How to Create Emotional Interfaces and Improve UX
Eliciting emotions in consumers is something every great brand should excel at. No matter the size of a business, emotionally-motivated consumers rely on their subconscious to direct their buying decisions – and those emotions lead them to invest in a company time after time. But what are emotional interfaces – and how can web designers use them to improve user design to boost a business? From why a site needs emotional design to how designers implement it, we’ll cover it all.
Why does a site need emotional interfaces?
The short answer is that emotions drive actions. Research has long shown that while consumers think they’re savvy, their purchasing behaviors stem from how they feel about a product or brand.
For example, studies suggest that shoppers’ emotional responses to ads influence their buying habits more than the content in the advertisement. Of course, the research doesn’t mean business owners should rely purely on fear tactics or feel-good imagery to sell their product or service. But it does mean that emotional interfaces might be more influential than they expected.
How can designers make consumers feel good about a brand?
If it’s not a brand’s commitment to competitive service or a quality product that attracts key audiences, what makes consumers feel positive emotions toward a particular brand? It’s tough to pinpoint one specific element. Often, consumer perceptions depend on a blend of factors – but don’t lose hope just yet.
As a designer, you can help consumers feel more positive about brands by incorporating emotional design into the user experience.
How to use emotional interfaces to support UX design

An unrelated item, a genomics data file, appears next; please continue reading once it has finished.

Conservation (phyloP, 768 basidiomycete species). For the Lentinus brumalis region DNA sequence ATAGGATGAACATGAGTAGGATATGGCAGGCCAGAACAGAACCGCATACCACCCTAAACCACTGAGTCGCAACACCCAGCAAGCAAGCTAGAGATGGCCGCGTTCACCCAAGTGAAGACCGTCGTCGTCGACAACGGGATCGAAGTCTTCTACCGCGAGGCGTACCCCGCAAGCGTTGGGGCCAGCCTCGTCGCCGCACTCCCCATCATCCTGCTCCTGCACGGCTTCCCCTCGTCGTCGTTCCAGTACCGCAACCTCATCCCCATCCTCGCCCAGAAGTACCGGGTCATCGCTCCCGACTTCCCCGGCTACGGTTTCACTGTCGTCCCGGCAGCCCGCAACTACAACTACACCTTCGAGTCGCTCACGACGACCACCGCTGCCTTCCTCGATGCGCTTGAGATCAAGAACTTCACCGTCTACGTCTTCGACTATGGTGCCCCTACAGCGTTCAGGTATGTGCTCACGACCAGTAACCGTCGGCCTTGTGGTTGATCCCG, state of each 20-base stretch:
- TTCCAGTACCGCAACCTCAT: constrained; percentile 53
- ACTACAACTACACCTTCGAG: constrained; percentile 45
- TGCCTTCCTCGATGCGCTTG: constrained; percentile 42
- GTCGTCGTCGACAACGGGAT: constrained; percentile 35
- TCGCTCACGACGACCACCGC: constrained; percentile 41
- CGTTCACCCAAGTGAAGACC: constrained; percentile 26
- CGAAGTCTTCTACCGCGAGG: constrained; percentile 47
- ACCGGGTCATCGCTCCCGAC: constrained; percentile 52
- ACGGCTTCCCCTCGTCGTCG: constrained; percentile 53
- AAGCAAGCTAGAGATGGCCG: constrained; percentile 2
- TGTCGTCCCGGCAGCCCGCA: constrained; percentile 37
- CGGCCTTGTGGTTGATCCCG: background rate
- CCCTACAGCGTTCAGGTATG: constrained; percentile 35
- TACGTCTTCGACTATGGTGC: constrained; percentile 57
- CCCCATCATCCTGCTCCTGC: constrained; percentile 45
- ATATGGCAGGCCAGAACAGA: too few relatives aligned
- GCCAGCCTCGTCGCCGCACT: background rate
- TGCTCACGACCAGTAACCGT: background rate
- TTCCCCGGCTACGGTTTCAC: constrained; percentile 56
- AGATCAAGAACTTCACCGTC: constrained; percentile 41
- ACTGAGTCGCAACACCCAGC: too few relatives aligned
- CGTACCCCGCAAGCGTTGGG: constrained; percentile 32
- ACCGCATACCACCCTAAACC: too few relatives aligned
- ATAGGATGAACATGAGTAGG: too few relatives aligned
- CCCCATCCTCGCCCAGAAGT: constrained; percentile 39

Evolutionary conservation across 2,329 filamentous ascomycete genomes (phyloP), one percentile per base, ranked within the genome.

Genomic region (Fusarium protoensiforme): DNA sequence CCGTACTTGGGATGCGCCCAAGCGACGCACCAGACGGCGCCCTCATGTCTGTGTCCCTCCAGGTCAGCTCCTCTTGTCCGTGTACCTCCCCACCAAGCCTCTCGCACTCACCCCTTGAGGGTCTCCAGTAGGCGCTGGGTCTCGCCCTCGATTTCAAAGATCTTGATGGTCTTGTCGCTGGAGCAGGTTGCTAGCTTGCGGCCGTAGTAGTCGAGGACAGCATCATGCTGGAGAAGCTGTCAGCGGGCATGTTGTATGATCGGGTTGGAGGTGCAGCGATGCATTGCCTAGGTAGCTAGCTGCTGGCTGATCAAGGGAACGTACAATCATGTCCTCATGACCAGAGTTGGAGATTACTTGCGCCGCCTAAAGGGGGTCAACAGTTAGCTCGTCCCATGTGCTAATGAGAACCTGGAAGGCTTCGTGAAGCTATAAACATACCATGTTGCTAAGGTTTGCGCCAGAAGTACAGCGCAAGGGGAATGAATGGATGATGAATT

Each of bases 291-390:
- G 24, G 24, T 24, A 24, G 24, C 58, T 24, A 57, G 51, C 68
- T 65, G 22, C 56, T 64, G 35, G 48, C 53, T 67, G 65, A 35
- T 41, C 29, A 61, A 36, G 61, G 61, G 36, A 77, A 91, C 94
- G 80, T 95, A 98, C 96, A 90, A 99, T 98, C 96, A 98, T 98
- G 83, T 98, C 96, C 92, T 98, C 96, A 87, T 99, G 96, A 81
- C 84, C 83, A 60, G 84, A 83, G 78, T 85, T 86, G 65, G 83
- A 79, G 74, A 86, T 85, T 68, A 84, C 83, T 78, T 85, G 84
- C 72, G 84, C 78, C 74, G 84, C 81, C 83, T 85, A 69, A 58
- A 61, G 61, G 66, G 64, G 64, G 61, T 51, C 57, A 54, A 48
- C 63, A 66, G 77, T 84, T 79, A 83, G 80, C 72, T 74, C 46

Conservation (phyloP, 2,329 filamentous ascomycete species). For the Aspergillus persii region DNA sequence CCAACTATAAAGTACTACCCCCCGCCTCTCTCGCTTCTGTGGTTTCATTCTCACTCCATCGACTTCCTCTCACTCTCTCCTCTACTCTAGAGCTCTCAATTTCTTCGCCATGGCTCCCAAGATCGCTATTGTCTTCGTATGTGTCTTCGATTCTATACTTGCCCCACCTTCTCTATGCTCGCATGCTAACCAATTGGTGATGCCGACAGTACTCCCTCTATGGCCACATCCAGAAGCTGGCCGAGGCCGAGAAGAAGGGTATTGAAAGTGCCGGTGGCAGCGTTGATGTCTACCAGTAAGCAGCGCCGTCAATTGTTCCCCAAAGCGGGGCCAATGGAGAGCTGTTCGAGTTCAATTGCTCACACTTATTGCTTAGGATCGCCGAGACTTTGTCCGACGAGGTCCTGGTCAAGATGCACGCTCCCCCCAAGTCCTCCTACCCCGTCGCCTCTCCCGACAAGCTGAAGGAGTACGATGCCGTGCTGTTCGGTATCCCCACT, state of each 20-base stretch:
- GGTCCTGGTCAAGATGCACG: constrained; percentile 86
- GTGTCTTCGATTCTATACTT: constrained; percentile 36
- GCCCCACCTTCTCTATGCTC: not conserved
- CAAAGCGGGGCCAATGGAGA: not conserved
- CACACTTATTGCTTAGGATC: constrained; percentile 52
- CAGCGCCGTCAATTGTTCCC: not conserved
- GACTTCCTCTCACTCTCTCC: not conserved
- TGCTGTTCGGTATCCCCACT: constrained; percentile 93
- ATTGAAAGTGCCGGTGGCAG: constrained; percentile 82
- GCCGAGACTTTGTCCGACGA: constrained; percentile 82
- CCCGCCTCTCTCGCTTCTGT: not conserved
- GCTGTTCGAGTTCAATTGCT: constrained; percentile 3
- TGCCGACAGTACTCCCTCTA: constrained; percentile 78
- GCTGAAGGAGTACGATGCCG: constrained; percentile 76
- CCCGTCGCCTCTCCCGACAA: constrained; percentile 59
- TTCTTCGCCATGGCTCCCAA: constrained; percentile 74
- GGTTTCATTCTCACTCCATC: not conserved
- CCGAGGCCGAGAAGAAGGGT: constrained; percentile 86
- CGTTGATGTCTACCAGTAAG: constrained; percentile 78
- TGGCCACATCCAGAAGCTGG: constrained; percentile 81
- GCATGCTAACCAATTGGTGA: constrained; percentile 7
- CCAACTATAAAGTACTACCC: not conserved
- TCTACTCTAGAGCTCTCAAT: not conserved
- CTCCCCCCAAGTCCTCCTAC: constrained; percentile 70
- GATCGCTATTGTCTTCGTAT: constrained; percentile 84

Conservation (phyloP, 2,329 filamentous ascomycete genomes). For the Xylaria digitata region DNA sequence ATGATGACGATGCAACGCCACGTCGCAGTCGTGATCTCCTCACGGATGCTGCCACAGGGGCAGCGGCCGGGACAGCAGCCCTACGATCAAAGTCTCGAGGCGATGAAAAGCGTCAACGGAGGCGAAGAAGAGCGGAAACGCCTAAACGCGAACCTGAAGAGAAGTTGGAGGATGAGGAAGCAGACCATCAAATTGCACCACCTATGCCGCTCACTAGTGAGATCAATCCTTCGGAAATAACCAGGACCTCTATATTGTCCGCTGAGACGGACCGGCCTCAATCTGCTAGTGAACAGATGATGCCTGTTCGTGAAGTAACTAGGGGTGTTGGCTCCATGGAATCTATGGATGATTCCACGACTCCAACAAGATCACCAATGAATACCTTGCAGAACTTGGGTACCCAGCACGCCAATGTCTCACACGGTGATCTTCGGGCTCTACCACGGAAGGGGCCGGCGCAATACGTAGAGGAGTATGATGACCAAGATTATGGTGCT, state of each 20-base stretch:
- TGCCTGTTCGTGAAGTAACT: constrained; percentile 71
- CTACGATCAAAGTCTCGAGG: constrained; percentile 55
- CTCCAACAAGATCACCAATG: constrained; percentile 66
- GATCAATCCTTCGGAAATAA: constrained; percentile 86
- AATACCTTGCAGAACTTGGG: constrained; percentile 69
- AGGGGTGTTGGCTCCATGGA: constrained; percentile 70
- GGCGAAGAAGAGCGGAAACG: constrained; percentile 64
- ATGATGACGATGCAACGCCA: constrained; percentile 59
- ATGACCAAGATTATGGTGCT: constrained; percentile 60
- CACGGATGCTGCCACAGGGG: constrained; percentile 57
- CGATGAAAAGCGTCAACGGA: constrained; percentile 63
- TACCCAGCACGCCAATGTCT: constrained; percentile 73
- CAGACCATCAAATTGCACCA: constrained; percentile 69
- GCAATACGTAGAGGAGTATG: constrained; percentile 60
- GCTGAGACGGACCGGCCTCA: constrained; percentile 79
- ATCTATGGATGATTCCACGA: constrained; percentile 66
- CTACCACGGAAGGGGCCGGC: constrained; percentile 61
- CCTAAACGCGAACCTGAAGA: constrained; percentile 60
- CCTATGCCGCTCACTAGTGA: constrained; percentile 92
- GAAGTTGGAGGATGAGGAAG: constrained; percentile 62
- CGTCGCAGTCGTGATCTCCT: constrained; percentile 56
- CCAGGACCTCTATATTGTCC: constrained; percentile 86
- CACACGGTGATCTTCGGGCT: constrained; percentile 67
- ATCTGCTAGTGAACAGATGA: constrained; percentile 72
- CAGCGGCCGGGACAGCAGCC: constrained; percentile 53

Now that you know as a designer that consumers’ feelings are a significant part of their purchasing decisions, how can you adjust your work to help them harbor more positive feelings while shopping? Choose a few elements to tweak, one at a time, and measure the results.
A. Incorporate diverse design styles and techniques
A dull website won’t elicit an emotional response. But good UX design is about more than smart color schemes and design elements. Techniques like flat design – which balances high-quality content with 2D elements and primary colors – help remove the visual clutter on a website.
Progressive disclosure is another strategy that helps guide consumer behavior and elicit emotion. With progressive disclosure, consumers can be directed toward the options entrepreneurs want them to choose from.
Clearing visual and cognitive obstacles off the screen helps users focus – and it can streamline the sales funnel. There’s a reason why progressive disclosure is excellent for dashboard design – but its applications are practically limitless.
B. Improve UX by using smart and creative interactions
Navigating a website’s interface may not make users light up with joy. But interacting with a website that has a sense of humor can upgrade the user experience – and even help hasten sales.
However, prioritizing other emotional elements over humor may be prudent. Research suggests that some humor may help advertising goals – but consumers tend to report higher likability with brands that use emotions other than humor.
Still, snappy website copy and interactions go a long way toward enhancing consumer comfort. The likability of a brand depends on the voice it has – throughout design and writing.
C. Implement visual elements for emotional appeal